Adding constraints with pm.Potential

I’m quite new to pymc and want to add strict constraints to a linear regression model.

import pymc as pm
import pandas as pd
import numpy as np
import pytensor.tensor as at

if __name__ == "__main__":

    df = pd.read_csv("BLR_lib_GU48-1234.csv", header=None, index_col=False)

    X = df.iloc[:, :-1]
    # Standardize the features
    stds = X.std().values
    X -= X.mean()
    X /= X.std()

    y_obs = df.iloc[:, -1]

    with pm.Model(coords={"predictors": X.columns.values}) as model:
        # Prior on error SD
        sigma = pm.HalfNormal("sigma", sigma=0.1)

        # coefficients
        betas = pm.Normal("beta", sigma=1, dims="predictors")
        expected_value =, betas) 

        # constraints
        con_1 =[0] + betas/stds[1], 0.0)
        con_2 =[2]/stds[2], 0.0)
        con_3 = pm.math.le(betas[4]/stds[4], 0.0)
        con_4 =[2]/stds[2] + betas[3]/stds[3] + betas[4]/stds[4], 0.0)
        con_5 =[5]/stds[5], 0.0)
        con_6 = pm.math.le(betas[8]/stds[8], 0.0)
        con_7 =[5]/stds[5] + betas[6]/stds[6] + betas[7]/stds[7] + betas[8]/stds[8], 0.0)

        potential_1 = pm.Potential("con_1", pm.math.log(pm.math.switch(con_1, 1, 0.0)))
        potential_2 = pm.Potential("con_2", pm.math.log(pm.math.switch(con_2, 1, 0.0)))
        potential_3 = pm.Potential("con_3", pm.math.log(pm.math.switch(con_3, 1, 0.0)))
        potential_4 = pm.Potential("con_4", pm.math.log(pm.math.switch(con_4, 1, 0.0)))
        potential_5 = pm.Potential("con_5", pm.math.log(pm.math.switch(con_5, 1, 0.0)))
        potential_6 = pm.Potential("con_6", pm.math.log(pm.math.switch(con_6, 1, 0.0)))
        potential_7 = pm.Potential("con_7", pm.math.log(pm.math.switch(con_7, 1, 0.0)))

        y = pm.Normal('y', mu=expected_value, sigma=sigma, observed=y_obs.values)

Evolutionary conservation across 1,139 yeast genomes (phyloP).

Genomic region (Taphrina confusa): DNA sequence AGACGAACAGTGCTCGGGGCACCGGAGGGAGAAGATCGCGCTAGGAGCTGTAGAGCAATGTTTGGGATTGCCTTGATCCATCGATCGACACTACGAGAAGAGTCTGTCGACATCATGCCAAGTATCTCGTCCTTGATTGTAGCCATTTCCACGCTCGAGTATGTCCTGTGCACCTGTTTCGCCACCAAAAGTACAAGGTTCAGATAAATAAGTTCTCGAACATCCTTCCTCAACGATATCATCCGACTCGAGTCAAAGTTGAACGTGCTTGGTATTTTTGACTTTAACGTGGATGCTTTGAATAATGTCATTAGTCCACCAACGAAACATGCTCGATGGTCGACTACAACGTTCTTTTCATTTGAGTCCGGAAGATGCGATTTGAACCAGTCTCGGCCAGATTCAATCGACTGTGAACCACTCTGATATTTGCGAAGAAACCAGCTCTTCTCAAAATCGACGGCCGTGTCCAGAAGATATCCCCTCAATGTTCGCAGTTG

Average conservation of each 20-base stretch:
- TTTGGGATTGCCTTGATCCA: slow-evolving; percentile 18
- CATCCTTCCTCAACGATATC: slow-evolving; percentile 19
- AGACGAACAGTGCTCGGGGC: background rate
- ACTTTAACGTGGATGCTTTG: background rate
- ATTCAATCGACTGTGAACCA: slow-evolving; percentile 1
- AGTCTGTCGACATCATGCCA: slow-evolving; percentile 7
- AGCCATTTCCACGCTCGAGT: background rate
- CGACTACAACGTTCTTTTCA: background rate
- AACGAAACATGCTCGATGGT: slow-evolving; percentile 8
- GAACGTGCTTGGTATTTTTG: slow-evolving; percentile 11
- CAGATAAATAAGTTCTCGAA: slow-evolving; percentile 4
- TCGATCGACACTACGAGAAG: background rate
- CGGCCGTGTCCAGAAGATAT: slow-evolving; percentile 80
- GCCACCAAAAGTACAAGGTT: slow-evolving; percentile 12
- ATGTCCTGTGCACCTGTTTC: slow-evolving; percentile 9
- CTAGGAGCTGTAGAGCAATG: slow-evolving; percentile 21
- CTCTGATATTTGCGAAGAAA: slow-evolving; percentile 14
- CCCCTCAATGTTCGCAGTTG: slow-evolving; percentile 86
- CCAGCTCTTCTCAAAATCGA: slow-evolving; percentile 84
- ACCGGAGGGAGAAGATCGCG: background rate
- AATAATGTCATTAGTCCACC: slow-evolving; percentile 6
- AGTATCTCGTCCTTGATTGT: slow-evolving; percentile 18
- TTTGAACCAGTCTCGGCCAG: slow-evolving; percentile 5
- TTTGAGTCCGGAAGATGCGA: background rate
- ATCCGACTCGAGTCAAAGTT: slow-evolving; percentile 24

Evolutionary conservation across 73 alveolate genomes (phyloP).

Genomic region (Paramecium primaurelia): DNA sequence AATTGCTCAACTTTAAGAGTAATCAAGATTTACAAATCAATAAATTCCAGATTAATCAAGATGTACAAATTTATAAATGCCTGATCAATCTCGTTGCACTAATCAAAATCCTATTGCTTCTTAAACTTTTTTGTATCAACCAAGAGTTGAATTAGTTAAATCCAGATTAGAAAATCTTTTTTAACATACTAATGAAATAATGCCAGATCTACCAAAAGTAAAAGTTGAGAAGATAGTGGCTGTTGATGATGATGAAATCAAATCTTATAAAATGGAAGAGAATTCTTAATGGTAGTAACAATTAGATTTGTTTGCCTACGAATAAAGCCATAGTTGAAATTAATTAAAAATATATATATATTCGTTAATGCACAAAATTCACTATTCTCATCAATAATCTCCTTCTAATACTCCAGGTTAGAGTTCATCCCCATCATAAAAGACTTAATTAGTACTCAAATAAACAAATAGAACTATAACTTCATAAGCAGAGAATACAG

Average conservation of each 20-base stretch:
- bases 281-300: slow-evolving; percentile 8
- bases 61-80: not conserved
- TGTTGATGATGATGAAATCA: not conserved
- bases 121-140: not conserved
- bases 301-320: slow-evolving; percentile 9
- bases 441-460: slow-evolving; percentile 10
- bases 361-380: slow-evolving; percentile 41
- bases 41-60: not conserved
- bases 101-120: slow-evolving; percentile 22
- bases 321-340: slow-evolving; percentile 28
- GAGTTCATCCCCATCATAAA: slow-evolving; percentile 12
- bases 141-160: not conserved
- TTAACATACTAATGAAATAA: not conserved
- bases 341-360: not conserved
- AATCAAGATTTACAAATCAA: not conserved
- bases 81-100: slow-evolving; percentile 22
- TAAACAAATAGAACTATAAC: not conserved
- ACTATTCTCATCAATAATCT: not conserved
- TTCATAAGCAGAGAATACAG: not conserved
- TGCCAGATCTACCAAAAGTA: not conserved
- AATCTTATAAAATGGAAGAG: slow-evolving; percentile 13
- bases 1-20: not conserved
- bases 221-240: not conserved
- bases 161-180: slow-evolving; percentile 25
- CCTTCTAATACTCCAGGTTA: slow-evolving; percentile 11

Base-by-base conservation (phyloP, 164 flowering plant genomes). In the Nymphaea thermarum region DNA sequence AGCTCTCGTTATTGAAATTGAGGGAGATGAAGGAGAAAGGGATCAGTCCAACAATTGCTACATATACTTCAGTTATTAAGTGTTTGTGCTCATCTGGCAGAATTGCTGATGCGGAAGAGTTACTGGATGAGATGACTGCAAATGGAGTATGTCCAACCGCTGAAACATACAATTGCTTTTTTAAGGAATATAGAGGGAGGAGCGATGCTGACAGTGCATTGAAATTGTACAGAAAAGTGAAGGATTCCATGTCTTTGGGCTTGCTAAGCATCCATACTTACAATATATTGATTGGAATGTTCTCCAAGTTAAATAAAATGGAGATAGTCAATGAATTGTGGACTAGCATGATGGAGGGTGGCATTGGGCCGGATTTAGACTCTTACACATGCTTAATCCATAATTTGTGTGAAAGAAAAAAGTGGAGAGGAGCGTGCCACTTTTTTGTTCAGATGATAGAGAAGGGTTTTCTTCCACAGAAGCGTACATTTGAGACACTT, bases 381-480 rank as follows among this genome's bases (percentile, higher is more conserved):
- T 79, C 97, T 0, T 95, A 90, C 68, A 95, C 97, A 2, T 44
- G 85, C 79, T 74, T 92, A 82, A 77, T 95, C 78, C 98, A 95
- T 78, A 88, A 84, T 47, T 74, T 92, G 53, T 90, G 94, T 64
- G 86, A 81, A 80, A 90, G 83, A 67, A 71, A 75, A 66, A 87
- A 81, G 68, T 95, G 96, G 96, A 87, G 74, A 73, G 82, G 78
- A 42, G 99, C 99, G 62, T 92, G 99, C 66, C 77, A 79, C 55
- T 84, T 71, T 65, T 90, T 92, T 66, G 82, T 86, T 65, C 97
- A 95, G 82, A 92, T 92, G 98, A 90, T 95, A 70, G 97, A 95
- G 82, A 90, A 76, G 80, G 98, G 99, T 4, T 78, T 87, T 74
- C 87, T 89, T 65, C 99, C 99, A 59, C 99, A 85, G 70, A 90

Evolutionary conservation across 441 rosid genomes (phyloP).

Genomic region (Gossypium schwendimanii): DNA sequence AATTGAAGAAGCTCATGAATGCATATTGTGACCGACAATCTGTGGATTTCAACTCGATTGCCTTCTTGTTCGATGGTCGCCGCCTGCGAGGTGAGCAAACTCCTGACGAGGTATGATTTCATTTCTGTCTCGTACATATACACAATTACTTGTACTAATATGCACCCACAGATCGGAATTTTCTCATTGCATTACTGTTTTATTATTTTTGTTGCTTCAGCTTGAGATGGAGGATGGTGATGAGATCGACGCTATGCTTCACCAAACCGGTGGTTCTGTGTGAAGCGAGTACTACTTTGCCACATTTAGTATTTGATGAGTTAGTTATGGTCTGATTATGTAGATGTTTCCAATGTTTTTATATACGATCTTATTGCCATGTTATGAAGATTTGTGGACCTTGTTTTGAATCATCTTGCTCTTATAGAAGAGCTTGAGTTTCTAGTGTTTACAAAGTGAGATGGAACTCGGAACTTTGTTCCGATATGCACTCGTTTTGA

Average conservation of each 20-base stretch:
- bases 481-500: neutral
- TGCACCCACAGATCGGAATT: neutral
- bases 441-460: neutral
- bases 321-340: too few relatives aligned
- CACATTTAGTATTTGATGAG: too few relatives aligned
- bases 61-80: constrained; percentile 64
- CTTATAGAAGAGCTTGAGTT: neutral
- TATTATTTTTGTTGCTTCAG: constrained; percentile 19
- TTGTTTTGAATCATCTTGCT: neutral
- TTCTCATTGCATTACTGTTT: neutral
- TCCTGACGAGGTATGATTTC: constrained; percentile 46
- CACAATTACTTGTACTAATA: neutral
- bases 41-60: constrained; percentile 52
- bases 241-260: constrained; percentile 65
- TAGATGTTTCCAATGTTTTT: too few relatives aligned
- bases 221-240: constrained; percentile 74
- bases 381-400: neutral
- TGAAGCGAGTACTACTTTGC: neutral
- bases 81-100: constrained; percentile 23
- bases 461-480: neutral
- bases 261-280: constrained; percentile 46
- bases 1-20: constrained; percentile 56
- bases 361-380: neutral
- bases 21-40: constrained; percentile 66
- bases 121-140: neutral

start = {"sigma": 1.0, "beta": np.zeros(len(X.columns))}
        idata = pm.sample(draws=2000, tune=1000, chains=4, step=[pm.NUTS(target_accept=0.99, max_treedepth=30)])

The regression is performed with standardized input data. The restrictions are specified for the unstandardized coefficients, which is why they need to be transformed. During execution, when strict constraints are applied (using pm.math.log(pm.math.switch(constraint, 1, 0.0))), I receive the error message:

pymc.exceptions.SamplingError: Initial evaluation of model at starting point failed!
Starting values:
{'sigma_log__': array(-2.67328751), 'beta': array([ 0.95591867,  0.33871937,  0.00713485,  0.73745527,  0.74412467,
       -0.82814385,  0.69393661,  0.62493708,  0.95804281, -0.80145671,
       -0.51079383,  0.11153434, -0.66721516])}

This error disappears when I use a low number for the false state in pm.math.switch. Does anyone know why this is happening and whether the constraints have been integrated into the model?


I cannot run your code because it relies on the external csv file. But I assume that the starting point[s] is[are] running afoul of your constraints. If the sampler cannot find valid points to begin its initialization, it may well give up with the error you’re seeing.

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Hard constraints like that are unlikely to play well with NUTS, even if it finds a valid initial point. It’s better if you can softly penalize them instead.